Title: Allegiant

Author: Veronica Roth

Publisher: HarperCollins Publishers

Format: Paperback

Standalone/Series: Series

Pages: 526


The plot leaves us where the second book ended. The faction system has been abolished and Tris and her friends are awaiting trial. Although the faction system is gone, the lack of freedom remains. Evelyn tells everyone that they have choices as long as they don’t stay loyal to the factions – which is brutally enforced – and it isn’t long before Tris and Tobias realise this. I have a couple of issues with the plot. Firstly, Edith Prior has her memory wiped and it’s suggested that this is because she must have seen something terrible but it’s never actually specified and though we could deduce that it’s associated with the fringe, it would have more impact if we knew exactly what she saw or endured. Secondly, we know that David loved Tris’ mother. That’s not a spoiler. You can see that clearly very early on it’s hinted that the code to the Weapons lab could be her mother’s name. Maybe I’m reading to much into this (?) but if this is the case, it creates a flaw in Tris’ character in that she’s not all that smart and a flaw in the plot. I also don’t feel that the world is fully realised; that the superiors of the Bureau would just accept the conclusion to the events. Worse than this, Jeanine’s connection is never fully explained and it just confuses things. The Bureau send in Tris’ mother to save the Divergents but give Jeanine the attack simulation to weed out and exterminate the Divergents? This makes zero sense. The whole outside the fence explanation is weak as well. Experiments to promote good genes and rid the world of bad genes. Overly ambitious, wholly unnecessary and 100% ludicrous. Genetics is a branch of science but you can’t eradicate bad genes, especially not in the crazy experiments the Bureau carries out. The ending feels like a bit of a let-down, given the build-up of tension across three novels.



The narration doesn’t work for me as well as it did in the previous instalments. Tobias’ episodic glimpses at the end convey more of his character than I get throughout the novel. There’s no real distinction between Tris and Tobias. For the most part, they’re together and Tobias doesn’t offer us much more insight to their world. If you covered the name, you still wouldn’t really have any clue who’s speaking because both voices are pretty much the same. And worse, the narrative styles become so similar that you have to constantly remind yourself who’s speaking.



I love the characters in Roth’s world. I love Tris as the self-sacrificing hero – the one who runs into battles to protect the ones she loves – even though she probably irritates most people. She’s not dissimilar to Katniss in The Hunger Games. I like Tobias and the relationship he has with his mother and his parents in themselves are interesting characters and their conflict adds a spark to the story – a sense of conflict and much-needed tension. Cara really grew on me. As always, I love Christina and how much she’s grown since the first book. And though this might sound unusual, I have soft spot for Johanna Reyes. The most important thing for me is that Roth’s characters are consistent and they evolve and change with each book. I didn’t buy David as an antagonist. He wasn’t as formidable as either Evelyn or Jeanine even though he has more power than both. I question the concluding moments of Tobias’ and Evelyn’s relationship. I’m not going to spoil anything but yeah, seems like a quick way to tie up loose ends.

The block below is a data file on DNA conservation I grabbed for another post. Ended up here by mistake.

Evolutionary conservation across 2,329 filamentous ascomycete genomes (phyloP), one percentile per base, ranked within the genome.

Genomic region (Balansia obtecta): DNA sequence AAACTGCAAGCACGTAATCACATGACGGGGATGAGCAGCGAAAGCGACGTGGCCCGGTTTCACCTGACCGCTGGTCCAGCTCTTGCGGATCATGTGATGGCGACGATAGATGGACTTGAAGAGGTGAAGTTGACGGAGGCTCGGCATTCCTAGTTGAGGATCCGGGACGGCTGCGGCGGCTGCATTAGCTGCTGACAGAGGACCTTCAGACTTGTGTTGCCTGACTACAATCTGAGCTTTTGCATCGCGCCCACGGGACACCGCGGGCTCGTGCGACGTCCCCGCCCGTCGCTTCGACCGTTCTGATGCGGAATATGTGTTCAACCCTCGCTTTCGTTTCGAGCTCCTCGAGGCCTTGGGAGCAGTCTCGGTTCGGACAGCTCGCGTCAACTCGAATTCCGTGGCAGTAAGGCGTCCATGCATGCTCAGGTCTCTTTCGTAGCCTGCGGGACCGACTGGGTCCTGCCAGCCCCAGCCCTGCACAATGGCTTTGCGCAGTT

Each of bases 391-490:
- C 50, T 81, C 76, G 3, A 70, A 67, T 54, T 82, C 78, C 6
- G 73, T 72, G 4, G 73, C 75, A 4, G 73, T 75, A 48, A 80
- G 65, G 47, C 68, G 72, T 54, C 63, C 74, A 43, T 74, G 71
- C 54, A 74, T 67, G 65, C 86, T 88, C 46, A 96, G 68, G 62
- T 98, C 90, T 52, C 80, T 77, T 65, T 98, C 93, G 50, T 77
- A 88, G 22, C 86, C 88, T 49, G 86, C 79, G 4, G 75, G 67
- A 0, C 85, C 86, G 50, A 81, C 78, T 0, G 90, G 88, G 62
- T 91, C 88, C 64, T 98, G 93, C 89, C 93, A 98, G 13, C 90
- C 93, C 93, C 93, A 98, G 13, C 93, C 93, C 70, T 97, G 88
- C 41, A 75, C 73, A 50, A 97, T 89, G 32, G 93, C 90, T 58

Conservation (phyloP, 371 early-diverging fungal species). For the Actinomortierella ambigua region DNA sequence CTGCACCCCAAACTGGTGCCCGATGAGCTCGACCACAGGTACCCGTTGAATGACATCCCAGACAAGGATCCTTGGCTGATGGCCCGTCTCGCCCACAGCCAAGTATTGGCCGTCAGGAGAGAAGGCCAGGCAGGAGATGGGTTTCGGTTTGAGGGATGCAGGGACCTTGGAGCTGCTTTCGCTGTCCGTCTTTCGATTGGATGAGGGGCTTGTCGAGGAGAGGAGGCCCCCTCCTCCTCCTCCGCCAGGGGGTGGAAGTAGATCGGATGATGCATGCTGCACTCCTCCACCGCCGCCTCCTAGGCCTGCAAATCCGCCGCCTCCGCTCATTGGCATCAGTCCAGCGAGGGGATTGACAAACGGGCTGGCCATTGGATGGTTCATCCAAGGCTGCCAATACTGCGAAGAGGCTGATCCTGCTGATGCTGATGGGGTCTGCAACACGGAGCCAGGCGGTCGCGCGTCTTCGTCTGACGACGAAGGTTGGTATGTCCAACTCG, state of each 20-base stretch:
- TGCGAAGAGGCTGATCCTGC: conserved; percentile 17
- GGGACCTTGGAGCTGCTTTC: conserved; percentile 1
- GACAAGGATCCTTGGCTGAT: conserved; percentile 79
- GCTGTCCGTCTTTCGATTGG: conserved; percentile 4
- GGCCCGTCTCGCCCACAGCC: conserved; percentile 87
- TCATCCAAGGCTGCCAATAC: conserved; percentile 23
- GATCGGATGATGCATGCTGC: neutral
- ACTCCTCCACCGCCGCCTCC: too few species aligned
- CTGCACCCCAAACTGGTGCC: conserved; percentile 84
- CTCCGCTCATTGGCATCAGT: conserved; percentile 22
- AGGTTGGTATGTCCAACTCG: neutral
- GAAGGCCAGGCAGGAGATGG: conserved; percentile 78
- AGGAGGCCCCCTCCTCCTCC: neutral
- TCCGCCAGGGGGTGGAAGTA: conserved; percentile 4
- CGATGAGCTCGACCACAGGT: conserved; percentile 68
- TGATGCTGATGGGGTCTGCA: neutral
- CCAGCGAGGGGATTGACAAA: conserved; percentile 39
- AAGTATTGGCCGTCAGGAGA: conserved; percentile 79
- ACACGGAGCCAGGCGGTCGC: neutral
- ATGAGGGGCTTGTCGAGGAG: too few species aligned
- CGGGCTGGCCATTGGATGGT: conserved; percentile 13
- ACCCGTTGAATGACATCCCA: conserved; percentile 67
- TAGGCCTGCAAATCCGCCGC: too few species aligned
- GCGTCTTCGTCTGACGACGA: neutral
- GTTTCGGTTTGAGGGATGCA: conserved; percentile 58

Quality of Writing:

The writing quality is superb, There are some beautiful phrases and analogies:

  • “But now I know I am like the blade and he is like the whetstone- I am too strong to break so easily, and I become better, sharper, every time I touch him.” (416)
  • “I look at her, and I can see the way time has worn her like an old piece of cloth, the fibers exposed and fraying.” (463)

Just a couple of example but Roth avoids clichés and writes in a way that connects back to her characters and the world she has created.



Similar to Lu’s world in the Legend trilogy, Roth focuses on a small aspect of her world – the Dauntless compound – in Divergent, zooms out on the faction system, exploring Amity and Erudite among other areas and zooms out further again in the final book demonstrating just how small their world is and showing us that the people in the experiment never had any power to begin with.


Comparative Literature:

The style is similar to Lu in that we see more and more of the world with each book though, unlike the Legend trilogy, Tris’ and Tobias’ voices aren’t distinguishable like June’s and Day’s. It’s a faster-paced novel than the Ally Condie’s Matched series thought the parameters aren’t always as clear. Like The Hunger Games, the conclusion of the trilogy falls short of the first and second books though The Hunger Games offers continued action and brutal force from a cruel, calculating leader in President Snow unlike David who doesn’t seem that altogether for the most part.


Overall Score:



  • An interesting world divided into factions
  • A daring hero that must fight to survive
  • Great fight scenes
  • An explanation that might leave you baffled
  • Plot holes that compound your confusion

Books You May Also Like:

Noughts and Crosses by Malorie Blackman – if you loved the dual points of view and the cruelty in this dystopian world

The Hunger Games by Suzanne Collins – if you loved the savagery and brutality of Roth’s world

Legend by Marie Lu – for a corrupt, dystopian world, lots of action and strong male and female protagonists

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